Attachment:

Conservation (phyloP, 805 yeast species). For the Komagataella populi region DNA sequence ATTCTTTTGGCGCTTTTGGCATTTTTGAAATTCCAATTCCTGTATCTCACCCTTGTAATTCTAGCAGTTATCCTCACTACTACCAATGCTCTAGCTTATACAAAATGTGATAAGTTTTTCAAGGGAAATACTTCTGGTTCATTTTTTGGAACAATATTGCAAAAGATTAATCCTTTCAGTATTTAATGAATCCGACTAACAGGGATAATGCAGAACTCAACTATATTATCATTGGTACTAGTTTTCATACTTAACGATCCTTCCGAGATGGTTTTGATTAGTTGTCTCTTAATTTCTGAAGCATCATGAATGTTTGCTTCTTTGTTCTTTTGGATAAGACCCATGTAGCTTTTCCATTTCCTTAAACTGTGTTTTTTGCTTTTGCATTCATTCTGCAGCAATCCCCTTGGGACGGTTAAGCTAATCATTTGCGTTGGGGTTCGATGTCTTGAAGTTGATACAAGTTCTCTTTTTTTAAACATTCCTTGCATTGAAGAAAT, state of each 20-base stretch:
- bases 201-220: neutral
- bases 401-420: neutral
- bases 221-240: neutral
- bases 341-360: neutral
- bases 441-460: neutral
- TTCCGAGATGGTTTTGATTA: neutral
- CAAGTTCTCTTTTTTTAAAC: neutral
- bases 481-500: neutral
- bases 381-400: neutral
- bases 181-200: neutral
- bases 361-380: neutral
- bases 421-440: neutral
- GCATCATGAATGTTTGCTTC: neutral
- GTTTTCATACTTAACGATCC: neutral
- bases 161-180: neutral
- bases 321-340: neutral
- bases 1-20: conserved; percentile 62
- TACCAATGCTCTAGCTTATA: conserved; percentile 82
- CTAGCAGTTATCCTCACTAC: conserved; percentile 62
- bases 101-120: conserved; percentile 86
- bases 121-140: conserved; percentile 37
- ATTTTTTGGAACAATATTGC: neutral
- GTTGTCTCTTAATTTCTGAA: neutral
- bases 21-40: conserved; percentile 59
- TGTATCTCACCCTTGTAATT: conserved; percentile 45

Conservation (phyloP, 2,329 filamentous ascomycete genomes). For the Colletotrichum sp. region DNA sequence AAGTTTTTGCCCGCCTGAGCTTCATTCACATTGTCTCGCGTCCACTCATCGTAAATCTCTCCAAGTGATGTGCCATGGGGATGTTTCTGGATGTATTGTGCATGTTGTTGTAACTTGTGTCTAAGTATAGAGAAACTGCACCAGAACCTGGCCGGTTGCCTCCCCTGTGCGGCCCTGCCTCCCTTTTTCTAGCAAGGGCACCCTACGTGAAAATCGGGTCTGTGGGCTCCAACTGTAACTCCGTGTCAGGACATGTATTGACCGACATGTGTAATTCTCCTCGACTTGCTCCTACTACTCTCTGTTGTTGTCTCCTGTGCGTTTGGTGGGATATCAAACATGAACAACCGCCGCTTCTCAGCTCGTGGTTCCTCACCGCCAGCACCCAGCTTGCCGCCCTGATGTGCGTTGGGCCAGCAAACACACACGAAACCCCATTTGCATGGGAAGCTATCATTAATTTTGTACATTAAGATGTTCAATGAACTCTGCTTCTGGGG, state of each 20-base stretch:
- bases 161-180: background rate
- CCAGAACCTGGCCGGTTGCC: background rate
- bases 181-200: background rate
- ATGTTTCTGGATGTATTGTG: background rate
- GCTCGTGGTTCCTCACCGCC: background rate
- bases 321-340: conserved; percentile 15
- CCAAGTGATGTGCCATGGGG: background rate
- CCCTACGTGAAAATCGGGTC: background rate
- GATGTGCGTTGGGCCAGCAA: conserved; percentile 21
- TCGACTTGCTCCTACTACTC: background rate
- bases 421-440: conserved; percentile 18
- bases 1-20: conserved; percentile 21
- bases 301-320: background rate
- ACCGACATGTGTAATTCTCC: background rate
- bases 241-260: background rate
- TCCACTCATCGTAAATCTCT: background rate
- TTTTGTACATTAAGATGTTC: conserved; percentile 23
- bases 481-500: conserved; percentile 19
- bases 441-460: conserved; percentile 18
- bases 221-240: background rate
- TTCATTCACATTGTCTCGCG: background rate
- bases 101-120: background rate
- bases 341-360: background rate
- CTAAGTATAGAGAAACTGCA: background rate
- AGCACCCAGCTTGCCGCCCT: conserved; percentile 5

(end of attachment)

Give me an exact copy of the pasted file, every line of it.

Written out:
Conservation (phyloP, 805 yeast species). For the Komagataella populi region DNA sequence ATTCTTTTGGCGCTTTTGGCATTTTTGAAATTCCAATTCCTGTATCTCACCCTTGTAATTCTAGCAGTTATCCTCACTACTACCAATGCTCTAGCTTATACAAAATGTGATAAGTTTTTCAAGGGAAATACTTCTGGTTCATTTTTTGGAACAATATTGCAAAAGATTAATCCTTTCAGTATTTAATGAATCCGACTAACAGGGATAATGCAGAACTCAACTATATTATCATTGGTACTAGTTTTCATACTTAACGATCCTTCCGAGATGGTTTTGATTAGTTGTCTCTTAATTTCTGAAGCATCATGAATGTTTGCTTCTTTGTTCTTTTGGATAAGACCCATGTAGCTTTTCCATTTCCTTAAACTGTGTTTTTTGCTTTTGCATTCATTCTGCAGCAATCCCCTTGGGACGGTTAAGCTAATCATTTGCGTTGGGGTTCGATGTCTTGAAGTTGATACAAGTTCTCTTTTTTTAAACATTCCTTGCATTGAAGAAAT, state of each 20-base stretch:
- bases 201-220: neutral
- bases 401-420: neutral
- bases 221-240: neutral
- bases 341-360: neutral
- bases 441-460: neutral
- TTCCGAGATGGTTTTGATTA: neutral
- CAAGTTCTCTTTTTTTAAAC: neutral
- bases 481-500: neutral
- bases 381-400: neutral
- bases 181-200: neutral
- bases 361-380: neutral
- bases 421-440: neutral
- GCATCATGAATGTTTGCTTC: neutral
- GTTTTCATACTTAACGATCC: neutral
- bases 161-180: neutral
- bases 321-340: neutral
- bases 1-20: conserved; percentile 62
- TACCAATGCTCTAGCTTATA: conserved; percentile 82
- CTAGCAGTTATCCTCACTAC: conserved; percentile 62
- bases 101-120: conserved; percentile 86
- bases 121-140: conserved; percentile 37
- ATTTTTTGGAACAATATTGC: neutral
- GTTGTCTCTTAATTTCTGAA: neutral
- bases 21-40: conserved; percentile 59
- TGTATCTCACCCTTGTAATT: conserved; percentile 45

Conservation (phyloP, 2,329 filamentous ascomycete genomes). For the Colletotrichum sp. region DNA sequence AAGTTTTTGCCCGCCTGAGCTTCATTCACATTGTCTCGCGTCCACTCATCGTAAATCTCTCCAAGTGATGTGCCATGGGGATGTTTCTGGATGTATTGTGCATGTTGTTGTAACTTGTGTCTAAGTATAGAGAAACTGCACCAGAACCTGGCCGGTTGCCTCCCCTGTGCGGCCCTGCCTCCCTTTTTCTAGCAAGGGCACCCTACGTGAAAATCGGGTCTGTGGGCTCCAACTGTAACTCCGTGTCAGGACATGTATTGACCGACATGTGTAATTCTCCTCGACTTGCTCCTACTACTCTCTGTTGTTGTCTCCTGTGCGTTTGGTGGGATATCAAACATGAACAACCGCCGCTTCTCAGCTCGTGGTTCCTCACCGCCAGCACCCAGCTTGCCGCCCTGATGTGCGTTGGGCCAGCAAACACACACGAAACCCCATTTGCATGGGAAGCTATCATTAATTTTGTACATTAAGATGTTCAATGAACTCTGCTTCTGGGG, state of each 20-base stretch:
- bases 161-180: background rate
- CCAGAACCTGGCCGGTTGCC: background rate
- bases 181-200: background rate
- ATGTTTCTGGATGTATTGTG: background rate
- GCTCGTGGTTCCTCACCGCC: background rate
- bases 321-340: conserved; percentile 15
- CCAAGTGATGTGCCATGGGG: background rate
- CCCTACGTGAAAATCGGGTC: background rate
- GATGTGCGTTGGGCCAGCAA: conserved; percentile 21
- TCGACTTGCTCCTACTACTC: background rate
- bases 421-440: conserved; percentile 18
- bases 1-20: conserved; percentile 21
- bases 301-320: background rate
- ACCGACATGTGTAATTCTCC: background rate
- bases 241-260: background rate
- TCCACTCATCGTAAATCTCT: background rate
- TTTTGTACATTAAGATGTTC: conserved; percentile 23
- bases 481-500: conserved; percentile 19
- bases 441-460: conserved; percentile 18
- bases 221-240: background rate
- TTCATTCACATTGTCTCGCG: background rate
- bases 101-120: background rate
- bases 341-360: background rate
- CTAAGTATAGAGAAACTGCA: background rate
- AGCACCCAGCTTGCCGCCCT: conserved; percentile 5